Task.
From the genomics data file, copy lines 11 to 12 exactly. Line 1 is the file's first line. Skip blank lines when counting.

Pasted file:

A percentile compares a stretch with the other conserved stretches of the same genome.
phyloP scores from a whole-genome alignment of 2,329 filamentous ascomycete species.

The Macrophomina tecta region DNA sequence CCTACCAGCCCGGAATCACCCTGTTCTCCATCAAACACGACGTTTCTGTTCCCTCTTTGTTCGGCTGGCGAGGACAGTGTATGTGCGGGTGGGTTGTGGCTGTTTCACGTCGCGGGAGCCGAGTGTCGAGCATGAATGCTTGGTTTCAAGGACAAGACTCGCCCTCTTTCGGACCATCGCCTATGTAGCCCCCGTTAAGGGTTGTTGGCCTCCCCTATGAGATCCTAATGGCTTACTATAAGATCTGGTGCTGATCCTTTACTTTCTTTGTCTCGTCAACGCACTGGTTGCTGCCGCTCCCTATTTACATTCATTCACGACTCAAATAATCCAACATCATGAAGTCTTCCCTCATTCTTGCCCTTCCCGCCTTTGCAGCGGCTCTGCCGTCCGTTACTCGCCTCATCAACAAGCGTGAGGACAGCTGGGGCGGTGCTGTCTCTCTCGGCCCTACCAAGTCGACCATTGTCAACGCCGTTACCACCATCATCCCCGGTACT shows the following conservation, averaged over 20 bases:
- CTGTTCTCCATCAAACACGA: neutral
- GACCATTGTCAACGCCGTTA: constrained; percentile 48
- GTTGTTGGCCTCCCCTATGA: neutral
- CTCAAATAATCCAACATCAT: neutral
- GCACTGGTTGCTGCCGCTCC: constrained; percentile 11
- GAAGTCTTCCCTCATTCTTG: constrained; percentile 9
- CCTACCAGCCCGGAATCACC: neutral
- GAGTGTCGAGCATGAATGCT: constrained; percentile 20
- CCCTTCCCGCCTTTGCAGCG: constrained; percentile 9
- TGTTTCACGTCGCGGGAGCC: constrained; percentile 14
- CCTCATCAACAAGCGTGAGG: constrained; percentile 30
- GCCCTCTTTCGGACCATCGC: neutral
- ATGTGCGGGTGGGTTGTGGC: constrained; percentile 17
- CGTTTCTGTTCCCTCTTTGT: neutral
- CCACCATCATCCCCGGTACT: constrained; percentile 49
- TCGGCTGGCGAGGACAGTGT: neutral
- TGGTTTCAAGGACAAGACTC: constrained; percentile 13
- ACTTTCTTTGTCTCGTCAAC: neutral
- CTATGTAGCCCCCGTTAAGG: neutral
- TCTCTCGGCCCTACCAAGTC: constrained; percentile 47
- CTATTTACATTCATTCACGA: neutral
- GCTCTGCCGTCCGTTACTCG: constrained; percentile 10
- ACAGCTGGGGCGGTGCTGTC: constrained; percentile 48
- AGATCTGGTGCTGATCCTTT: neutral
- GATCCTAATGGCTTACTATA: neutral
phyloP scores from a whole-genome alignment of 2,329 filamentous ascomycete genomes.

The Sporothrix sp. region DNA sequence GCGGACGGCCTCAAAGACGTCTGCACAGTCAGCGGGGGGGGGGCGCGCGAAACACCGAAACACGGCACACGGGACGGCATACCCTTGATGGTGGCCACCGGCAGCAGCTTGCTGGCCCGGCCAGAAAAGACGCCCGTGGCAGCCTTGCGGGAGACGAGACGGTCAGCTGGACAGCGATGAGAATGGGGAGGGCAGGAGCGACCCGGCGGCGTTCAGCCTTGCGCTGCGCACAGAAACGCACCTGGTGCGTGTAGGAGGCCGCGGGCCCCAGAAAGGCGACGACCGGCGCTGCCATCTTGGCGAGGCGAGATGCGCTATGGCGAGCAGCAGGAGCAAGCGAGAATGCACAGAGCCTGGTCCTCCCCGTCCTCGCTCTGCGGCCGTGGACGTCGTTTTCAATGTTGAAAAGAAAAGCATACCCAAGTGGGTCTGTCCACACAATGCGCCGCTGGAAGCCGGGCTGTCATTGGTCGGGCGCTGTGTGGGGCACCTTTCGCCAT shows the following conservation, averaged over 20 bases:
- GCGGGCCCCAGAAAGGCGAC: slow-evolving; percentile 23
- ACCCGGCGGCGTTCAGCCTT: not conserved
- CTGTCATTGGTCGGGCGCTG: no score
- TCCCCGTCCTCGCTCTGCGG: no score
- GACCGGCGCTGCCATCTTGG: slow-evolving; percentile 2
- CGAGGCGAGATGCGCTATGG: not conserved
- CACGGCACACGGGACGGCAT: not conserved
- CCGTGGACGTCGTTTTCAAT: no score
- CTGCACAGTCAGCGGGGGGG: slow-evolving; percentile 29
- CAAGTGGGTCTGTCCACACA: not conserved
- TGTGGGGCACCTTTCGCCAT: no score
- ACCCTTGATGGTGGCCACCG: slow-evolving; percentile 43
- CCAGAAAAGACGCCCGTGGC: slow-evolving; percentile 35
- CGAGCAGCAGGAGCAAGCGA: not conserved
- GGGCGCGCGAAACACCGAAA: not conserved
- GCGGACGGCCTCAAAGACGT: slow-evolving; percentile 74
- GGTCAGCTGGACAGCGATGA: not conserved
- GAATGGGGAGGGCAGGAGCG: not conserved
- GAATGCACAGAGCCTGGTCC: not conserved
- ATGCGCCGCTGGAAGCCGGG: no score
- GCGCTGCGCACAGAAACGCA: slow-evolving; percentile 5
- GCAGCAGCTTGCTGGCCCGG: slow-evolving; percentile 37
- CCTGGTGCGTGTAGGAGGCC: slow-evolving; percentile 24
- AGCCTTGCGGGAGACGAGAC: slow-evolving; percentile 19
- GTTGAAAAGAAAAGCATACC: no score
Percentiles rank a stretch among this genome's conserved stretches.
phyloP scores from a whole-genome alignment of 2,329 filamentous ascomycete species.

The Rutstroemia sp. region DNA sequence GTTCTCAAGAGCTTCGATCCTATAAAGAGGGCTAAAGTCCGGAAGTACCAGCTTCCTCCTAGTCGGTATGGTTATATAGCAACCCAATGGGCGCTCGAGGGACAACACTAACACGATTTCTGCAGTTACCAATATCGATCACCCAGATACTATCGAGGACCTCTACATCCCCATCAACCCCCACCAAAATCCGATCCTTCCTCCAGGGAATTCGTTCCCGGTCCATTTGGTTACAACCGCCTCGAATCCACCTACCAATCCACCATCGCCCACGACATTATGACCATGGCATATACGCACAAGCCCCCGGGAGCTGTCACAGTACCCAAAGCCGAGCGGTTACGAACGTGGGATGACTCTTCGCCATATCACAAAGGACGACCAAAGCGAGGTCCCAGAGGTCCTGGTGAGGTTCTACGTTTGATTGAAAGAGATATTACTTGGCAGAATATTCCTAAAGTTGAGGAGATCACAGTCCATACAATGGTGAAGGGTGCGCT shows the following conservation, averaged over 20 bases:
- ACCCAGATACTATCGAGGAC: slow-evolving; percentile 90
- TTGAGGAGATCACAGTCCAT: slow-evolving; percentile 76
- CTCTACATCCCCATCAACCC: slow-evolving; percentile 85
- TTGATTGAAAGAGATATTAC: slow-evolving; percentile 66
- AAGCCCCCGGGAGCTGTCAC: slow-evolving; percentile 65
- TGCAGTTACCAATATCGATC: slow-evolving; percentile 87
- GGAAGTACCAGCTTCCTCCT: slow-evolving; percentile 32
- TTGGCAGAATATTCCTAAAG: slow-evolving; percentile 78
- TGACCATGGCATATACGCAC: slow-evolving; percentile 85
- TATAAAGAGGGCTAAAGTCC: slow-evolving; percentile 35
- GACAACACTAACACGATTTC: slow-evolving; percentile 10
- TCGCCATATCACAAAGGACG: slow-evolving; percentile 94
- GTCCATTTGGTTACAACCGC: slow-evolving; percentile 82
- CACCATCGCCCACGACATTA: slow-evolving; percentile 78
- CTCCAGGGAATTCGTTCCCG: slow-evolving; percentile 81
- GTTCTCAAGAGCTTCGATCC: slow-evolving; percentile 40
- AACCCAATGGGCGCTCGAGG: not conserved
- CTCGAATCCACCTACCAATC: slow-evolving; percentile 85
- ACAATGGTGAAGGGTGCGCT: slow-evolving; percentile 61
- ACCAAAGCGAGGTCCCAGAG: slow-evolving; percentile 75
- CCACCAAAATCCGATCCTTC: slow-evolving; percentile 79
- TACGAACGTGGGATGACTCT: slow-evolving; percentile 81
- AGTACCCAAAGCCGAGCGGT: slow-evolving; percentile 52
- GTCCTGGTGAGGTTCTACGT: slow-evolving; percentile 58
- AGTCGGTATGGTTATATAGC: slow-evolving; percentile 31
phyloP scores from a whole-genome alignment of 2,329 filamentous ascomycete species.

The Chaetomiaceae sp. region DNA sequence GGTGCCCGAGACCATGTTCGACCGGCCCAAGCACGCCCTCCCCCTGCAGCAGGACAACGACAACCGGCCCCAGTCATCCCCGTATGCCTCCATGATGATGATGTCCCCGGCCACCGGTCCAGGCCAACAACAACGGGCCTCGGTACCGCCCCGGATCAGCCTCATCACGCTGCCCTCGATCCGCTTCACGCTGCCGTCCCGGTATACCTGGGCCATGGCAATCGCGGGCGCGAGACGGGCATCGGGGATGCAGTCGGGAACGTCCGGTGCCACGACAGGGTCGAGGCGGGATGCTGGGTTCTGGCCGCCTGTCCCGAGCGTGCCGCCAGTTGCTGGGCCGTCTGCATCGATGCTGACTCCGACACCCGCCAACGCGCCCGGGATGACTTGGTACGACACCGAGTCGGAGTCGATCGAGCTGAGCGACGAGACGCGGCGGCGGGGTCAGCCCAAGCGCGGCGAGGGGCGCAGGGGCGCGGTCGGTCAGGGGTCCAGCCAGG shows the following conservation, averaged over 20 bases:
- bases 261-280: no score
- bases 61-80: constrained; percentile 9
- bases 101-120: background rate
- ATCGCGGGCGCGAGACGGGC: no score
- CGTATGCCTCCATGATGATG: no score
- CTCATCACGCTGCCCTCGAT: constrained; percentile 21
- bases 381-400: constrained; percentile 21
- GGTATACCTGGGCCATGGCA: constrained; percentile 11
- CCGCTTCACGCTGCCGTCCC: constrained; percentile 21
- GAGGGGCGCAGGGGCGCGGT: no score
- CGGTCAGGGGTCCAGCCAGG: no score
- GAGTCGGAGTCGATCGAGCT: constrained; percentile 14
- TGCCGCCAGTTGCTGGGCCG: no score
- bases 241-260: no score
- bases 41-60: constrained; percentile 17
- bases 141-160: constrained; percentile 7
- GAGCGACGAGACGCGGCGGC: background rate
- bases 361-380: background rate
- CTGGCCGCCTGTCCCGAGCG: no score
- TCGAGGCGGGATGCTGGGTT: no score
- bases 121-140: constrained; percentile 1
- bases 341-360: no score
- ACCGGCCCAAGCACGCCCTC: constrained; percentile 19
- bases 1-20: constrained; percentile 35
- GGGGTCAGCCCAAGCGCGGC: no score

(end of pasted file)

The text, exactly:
- GAGTGTCGAGCATGAATGCT: constrained; percentile 20
- CCCTTCCCGCCTTTGCAGCG: constrained; percentile 9